I’m tempted to react to Ralph’s comment above, but it is probably better if I don’t.

    It would be fun as well to explore the relations between the terms “believing in Jesus”, “Christianity”, and “the church” and how they might relate to Rice’s statement, but I’m not really up for it. I’ll just highly recommend Peter Leithart’s book, Against Christianity to all concerned. The whole text available online here:
    http://books.google.co.uk/books?id=F54VD0XoqJIC&printsec=frontcover#v=onepage&q&f=false

  6. Thanks for the post. I was always turned off by her ads in the xian century a few years ago it was her conversion that was front and center. It seemed then as now that she is pawning her faith as some way to draw attention to herself.

  7. I don’t have a dog in this hunt, being an atheist in all but name since nine years of age (and in the last half-dozen years admitting to myself that trying to stretch the concept of god into an acceptable shape was in fact creating something so nebulous as to be meaningless), I came to this post after reading it on a blog mostly about the Internet, and I don’t think Rice’s apostasy any more genuine than her conversion (by which I mean I think her perception of what she thinks Christianity is changed, but not her heterodoxy, as you put it; to paraphrase a forgotten politician, she didn’t move away from “Christianity”, it moved away from her). Also, I haven’t read any of her books after I slogged through the over-indulgent and under-edited Queen of the Damned and Asher.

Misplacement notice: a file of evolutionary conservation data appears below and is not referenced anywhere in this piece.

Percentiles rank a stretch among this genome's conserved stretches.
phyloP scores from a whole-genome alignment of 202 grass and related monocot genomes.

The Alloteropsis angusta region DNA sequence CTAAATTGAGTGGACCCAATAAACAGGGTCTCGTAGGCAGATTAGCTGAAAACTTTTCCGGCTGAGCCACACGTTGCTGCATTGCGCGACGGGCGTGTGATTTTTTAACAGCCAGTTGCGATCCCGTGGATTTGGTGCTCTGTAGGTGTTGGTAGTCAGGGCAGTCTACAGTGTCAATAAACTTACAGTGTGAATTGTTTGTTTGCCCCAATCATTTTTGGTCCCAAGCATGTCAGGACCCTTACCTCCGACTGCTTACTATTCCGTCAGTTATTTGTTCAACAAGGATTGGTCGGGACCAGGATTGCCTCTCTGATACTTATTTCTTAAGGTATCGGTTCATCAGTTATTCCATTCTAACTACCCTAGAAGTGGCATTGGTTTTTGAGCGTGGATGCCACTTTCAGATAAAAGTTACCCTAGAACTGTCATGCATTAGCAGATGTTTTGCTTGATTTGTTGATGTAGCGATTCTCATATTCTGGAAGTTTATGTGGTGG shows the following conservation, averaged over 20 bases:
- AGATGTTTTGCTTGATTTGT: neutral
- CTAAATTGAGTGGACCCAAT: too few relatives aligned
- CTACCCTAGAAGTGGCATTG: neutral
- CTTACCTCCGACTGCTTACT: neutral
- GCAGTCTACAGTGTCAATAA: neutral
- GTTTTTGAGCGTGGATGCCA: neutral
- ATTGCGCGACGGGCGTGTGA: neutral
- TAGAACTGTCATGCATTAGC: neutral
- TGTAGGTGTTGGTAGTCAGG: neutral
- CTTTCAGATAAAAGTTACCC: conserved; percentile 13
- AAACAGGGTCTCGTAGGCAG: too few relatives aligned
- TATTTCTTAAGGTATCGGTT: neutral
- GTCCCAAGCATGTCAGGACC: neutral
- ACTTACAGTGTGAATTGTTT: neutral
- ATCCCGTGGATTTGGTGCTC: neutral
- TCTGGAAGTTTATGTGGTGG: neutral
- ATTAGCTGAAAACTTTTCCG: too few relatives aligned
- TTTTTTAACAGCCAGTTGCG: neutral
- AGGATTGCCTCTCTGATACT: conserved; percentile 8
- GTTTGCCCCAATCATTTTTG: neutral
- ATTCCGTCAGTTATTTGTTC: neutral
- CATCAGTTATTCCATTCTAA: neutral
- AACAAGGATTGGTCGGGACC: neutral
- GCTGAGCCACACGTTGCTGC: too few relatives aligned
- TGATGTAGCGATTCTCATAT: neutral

But I think that if I am right that it was her perception of broadly brushed Christianity that changed rather than her personal beliefs that this is important for Christianity.

    By way of tortured analogy, I’m going to bring in Mel Gibson’s recent abusive language and racist statements, but only as the backdrop of something Whoopi Goldberg said on The View: basically that he couldn’t be a racist because he’d been nice to her, visited her house, played with her kids and so on. This is, I think, the flip side of something I’ll call the “not like the others” mindset. When people of older generations say “he’s colored, but he’s the best neighbor we’ve ever had” or “I’m not talking about all of them, but there are good (insert epithet here) and bad ones” and the like. (All the college parties I attended where drunken boys would talk about ignorant, lazy, kleptomaniac and rapist blacks while listening to rap and R&B the entire night fall in there somewhere, surely.)